There is a direct correlation between overall wellness and oral health, and yet oral care is not integrated into health care reform, which indicates that its true value is still not widely understood.

How has this company remained so consistently strong?

Our ongoing strength is tied to our deep commitment to the five constituencies that make up the Henry Schein mosaic of success: our supplier partners who manufacture the products our customers need and who can make more money working with us than any other distribution partner; our customers who rely on us to be a trusted advisor and partner in helping them to operate the most efficient practices and provide the highest quality of care; Team Schein, which we truly believe is our greatest asset; our investors who provide us the necessary capital and for whom we provide consistent financial results; and society, reflected in our commitment to giving back to the professions we serve and the communities in which we operate by helping to expand access to care for at-risk and underserved populations, enabling us to “do well by doing good.” The balance among these constituencies is an important ingredient of our ongoing success.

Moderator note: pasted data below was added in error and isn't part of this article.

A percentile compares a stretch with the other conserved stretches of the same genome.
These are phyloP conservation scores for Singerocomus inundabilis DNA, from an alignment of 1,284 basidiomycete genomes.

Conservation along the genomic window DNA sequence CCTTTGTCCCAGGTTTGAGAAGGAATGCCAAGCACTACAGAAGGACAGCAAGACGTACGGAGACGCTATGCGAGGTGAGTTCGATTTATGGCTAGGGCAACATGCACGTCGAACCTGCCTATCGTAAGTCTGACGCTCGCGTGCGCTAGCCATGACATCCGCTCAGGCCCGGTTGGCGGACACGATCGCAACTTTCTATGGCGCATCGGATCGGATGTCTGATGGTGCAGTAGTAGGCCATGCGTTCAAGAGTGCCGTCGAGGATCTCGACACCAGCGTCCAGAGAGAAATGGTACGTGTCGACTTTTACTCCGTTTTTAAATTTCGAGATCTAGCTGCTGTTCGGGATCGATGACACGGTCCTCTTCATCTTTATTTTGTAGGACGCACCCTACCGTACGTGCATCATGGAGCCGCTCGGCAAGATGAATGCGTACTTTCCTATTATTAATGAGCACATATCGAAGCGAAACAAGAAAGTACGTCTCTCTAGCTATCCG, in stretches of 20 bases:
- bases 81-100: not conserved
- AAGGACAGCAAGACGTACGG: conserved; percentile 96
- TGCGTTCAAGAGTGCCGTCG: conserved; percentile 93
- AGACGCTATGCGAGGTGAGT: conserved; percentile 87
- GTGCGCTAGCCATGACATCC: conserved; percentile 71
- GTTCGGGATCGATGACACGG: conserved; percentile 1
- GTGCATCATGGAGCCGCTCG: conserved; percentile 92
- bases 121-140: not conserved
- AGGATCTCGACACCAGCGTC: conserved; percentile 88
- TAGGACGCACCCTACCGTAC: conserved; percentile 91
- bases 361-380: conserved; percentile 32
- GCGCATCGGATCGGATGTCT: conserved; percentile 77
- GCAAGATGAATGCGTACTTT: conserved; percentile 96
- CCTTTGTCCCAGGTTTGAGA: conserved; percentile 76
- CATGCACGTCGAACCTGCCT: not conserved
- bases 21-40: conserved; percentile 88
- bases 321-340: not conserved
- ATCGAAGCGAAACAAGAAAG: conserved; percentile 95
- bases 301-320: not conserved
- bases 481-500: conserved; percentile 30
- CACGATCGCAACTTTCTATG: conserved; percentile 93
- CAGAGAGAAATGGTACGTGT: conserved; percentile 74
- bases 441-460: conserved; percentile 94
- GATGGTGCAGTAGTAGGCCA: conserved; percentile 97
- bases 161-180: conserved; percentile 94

At your size and scale, is it tough to maintain an innovative edge?

We deeply believe that ongoing reinvention is essential to remaining continuously relevant to our customers. At the heart of our success is a concept that we refer to internally as “intrapreneurship” – the concept of entrepreneurship within a large company.

The ability to be an “intrapreneur” within the context of a large company is what gives our management team an edge. We believe that team members must feel as if they truly have a stake in the company’s success, that they agree with the value system, and that their ideas will be heard and valued. This keeps the momentum and innovative spirit alive and strong no matter how large the company gets.

How do you balance the efficiencies that technology provides with the human touch?

Our success is all about touching people and engagement – this is more important than any other qualification. We need people who care and can lead others. Our best people are not bosses; our best people are those who would know how to run a summer camp and get everybody engaged in the games being played.

What concerns you going forward?

That we keep our culture in place with people who trust and care about each other. As a company, we’re in a remarkable industry. Dental and medical preventive care will be needed by the baby boomers over the next 15 years and the generation after. More people are also spending money on pets today than ever before. The number of pets in China is growing at an astronomical rate. The markets we’re in are terrific, so the opportunities are huge. Even with the difficult economy, we still generated 10 percent earnings per share growth in 2009 and a bit more in 2010, and EPS growth exceeded 10 percent in 2011 and 2012.

The only way we will continue to reap the benefits of this is to maintain the trust we have among our customers and team members, who feel that if they work hard, there will always be opportunities for them. If people trust the company, the sky is the limit.•